From The Great Gatsby to the Harry Potter series, you may be surprised to see many of your favorite novels on our Banned Books tables this month. Since September 25 through October 1 is Banned Books Week, we’re allaying the slippery slope of censorship by exercising our right to read books that have been challenged throughout history.
Although some of the titles are more obviously risqué, such as Fear of Flying and Fifty Shades of Grey, many of these books (especially ones you’ll find in the kids’ section, like James and the Giant Peach and the Captain Underpants series) are beloved classics for children. So why are they frequently challenged?
The reason for challenges ranges from cultural insensitivity to technical errors, but the most common reasons are, by a landslide, sexually explicit content, offensive language, and unsuitability for the proposed age group. Ban initiators can be educators, religious organizations, government bodies, or other groups, but they are most frequently concerned parents.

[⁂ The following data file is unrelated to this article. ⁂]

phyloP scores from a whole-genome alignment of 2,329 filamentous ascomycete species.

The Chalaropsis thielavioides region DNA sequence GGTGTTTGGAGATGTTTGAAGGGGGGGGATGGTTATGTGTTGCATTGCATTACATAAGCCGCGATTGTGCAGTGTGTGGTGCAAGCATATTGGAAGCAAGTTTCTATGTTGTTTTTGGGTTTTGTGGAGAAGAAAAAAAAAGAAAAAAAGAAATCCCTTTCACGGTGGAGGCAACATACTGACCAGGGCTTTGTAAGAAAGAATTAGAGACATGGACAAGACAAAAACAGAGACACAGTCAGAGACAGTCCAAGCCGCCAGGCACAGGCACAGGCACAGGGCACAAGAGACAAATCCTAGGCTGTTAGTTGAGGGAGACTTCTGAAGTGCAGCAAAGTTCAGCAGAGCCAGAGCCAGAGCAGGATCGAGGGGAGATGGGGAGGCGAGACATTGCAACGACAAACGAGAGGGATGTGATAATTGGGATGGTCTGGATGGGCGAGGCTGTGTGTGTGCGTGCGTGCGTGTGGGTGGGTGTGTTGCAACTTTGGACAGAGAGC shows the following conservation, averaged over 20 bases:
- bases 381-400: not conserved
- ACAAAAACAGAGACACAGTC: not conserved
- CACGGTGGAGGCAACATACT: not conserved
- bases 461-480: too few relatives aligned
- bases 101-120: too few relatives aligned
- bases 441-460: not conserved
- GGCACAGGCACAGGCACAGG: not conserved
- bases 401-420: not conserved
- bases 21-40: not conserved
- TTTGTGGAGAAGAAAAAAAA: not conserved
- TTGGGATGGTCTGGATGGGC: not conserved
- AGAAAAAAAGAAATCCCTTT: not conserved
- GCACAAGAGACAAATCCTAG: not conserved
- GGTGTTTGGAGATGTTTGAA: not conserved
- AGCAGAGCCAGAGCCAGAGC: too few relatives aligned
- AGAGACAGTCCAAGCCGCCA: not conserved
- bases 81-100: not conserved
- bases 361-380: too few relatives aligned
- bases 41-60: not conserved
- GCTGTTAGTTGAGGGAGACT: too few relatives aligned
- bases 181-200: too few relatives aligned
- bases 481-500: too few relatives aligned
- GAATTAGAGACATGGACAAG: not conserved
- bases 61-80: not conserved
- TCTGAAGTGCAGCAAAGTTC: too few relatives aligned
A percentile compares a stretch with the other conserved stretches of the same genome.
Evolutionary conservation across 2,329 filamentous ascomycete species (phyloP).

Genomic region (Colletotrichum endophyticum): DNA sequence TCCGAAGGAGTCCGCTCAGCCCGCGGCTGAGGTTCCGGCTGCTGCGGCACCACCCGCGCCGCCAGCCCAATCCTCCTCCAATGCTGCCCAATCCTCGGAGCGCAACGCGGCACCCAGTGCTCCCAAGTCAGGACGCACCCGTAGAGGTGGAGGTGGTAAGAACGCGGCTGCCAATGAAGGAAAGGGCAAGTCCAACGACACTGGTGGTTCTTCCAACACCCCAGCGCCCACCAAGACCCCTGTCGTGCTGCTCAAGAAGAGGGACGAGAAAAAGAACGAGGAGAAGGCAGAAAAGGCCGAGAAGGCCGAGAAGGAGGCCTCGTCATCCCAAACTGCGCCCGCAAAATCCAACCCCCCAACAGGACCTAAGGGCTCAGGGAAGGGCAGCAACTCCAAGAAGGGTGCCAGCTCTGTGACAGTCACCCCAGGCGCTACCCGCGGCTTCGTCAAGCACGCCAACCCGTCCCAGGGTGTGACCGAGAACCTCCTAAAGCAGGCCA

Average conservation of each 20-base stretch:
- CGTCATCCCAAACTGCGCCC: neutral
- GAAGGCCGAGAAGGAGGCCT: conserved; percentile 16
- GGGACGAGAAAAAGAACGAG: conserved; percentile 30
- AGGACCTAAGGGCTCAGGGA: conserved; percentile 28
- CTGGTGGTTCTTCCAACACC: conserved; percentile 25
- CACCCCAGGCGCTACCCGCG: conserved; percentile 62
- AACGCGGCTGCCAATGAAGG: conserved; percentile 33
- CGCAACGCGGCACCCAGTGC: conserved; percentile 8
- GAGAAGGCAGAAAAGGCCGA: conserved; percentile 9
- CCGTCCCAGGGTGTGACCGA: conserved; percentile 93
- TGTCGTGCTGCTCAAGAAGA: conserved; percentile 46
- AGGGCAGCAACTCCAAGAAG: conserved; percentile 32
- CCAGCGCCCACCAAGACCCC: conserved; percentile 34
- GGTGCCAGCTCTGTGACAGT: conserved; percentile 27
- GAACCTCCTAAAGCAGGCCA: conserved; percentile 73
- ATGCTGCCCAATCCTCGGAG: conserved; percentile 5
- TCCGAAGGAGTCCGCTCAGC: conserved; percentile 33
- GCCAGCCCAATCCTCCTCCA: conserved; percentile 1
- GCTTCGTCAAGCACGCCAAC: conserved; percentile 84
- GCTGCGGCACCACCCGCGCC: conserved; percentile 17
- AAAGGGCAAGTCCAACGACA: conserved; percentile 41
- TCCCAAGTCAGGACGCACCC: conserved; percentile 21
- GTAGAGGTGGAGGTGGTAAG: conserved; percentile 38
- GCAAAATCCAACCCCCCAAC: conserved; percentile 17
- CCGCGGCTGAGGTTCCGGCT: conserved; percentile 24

We know this because the Office of Intellectual Freedom at the American Library Association maintains data about formal complaints against certain books. Although they hope to receive a notification every time someone makes a formal request that a title be removed from a library or bookstore, complaints are often recorded without context, or not at all.
Of course, some people may find certain material objectionable. However, the mission of Banned Books Week is to promote self-selection over censorship, the right to select one's own reading material and that of their childfren on an indivdual basis, even if it's unorthodox or unpopular.
You can help by documenting challenges to ban books in schools or public libraries as well as exercising your right to read. We believe the fight for intellectual freedom is crucial, and we hope you join us in picking up a banned book or two this fall.